I was chatting with my friend, Misha, today and she mentioned the previous blog post, said she felt similarly about the shades of difference between joy and delight. She dropped this in one of her replies:
Joy, I think, is perhaps something more akin to the
Buddhist practice of "Joyfully participating in the sorrows of the
world." Joy isn't happiness. That's the feeling I get. Delight and
happiness feel related. Joy feels like a state of being: stable, long term, wise. Maybe Joy and Awe are more on the same spectrum...
Little did she know that "awe" was on my radar (more literally, my spreadsheet where I've made a list of words to get me through the 50 days) for an Easter blog post. I immediately said I might be quoting her, and so I have.
What I wouldn't have said on my own are her descriptors, "stable, long term, wise." Yes to those.
Misha and I often talk about the need for awe in our lives, how we don't now how to live without cultivating that relationship with the world around us. What's more, it feels like the sort of thing that most anyone, of any religion or none, might be able to experience.
A thunderstorm. A clear, star-filled night in a place without light pollution. Pretty much any living, growing thing. So many things are too big to understand, even if our science books can explain them.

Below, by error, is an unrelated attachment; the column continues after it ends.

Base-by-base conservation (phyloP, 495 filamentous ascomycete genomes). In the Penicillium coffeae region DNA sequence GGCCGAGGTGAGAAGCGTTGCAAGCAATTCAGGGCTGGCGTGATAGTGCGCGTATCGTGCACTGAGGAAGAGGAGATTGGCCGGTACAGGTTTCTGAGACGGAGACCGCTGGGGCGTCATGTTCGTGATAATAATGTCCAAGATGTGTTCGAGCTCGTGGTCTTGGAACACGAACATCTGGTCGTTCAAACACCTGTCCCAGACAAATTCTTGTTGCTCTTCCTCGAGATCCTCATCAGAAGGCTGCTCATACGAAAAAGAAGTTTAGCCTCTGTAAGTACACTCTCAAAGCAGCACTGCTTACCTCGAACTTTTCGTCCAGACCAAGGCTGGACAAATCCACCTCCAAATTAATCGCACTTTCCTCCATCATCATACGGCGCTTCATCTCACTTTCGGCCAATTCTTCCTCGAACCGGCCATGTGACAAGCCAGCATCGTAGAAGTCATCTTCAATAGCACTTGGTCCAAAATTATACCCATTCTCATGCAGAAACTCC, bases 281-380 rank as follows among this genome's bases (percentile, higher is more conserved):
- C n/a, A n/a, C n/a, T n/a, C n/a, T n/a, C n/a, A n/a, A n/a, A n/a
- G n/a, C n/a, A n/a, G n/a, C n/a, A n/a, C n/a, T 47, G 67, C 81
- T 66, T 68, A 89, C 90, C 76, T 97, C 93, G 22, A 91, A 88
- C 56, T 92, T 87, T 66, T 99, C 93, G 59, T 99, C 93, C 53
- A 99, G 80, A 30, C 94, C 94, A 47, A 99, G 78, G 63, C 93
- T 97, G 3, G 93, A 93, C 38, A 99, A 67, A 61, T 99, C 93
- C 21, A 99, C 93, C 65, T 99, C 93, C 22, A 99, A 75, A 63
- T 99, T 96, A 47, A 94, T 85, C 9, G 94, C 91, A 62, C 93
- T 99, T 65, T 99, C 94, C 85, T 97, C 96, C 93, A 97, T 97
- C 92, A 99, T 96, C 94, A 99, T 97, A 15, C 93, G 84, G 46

In fact, I hope you can can read a science book and feel awe at what surrounds us. Last I checked, science still didn't have a real good explanation for why life happens, why particular combinations of chemicals and light and minerals spark into living things---much less sentient things! Science can talk about life as something that exists and here's what we know about what sustains it, what kills it, and how it reproduces---but not why life happens at all.
How awesome is that?
I particularly love that Misha uses the word "wise." I think she is right that there is wisdom in awe. Holy Wisdom draws our attention to the amazing things that are too much to comprehend. Confronted with things we don't understand, we are wise to step back in wonder.
For some, that step back leads to worship, songs of praise, ecstatic dances, quiet rapture.
Easter is, if nothing else, a time for awe. The powers of the world do not have final say over our being. Suffering is not the whole of our existence. Love is stronger than death.
Alleluia, alleluia, alleluia, amen.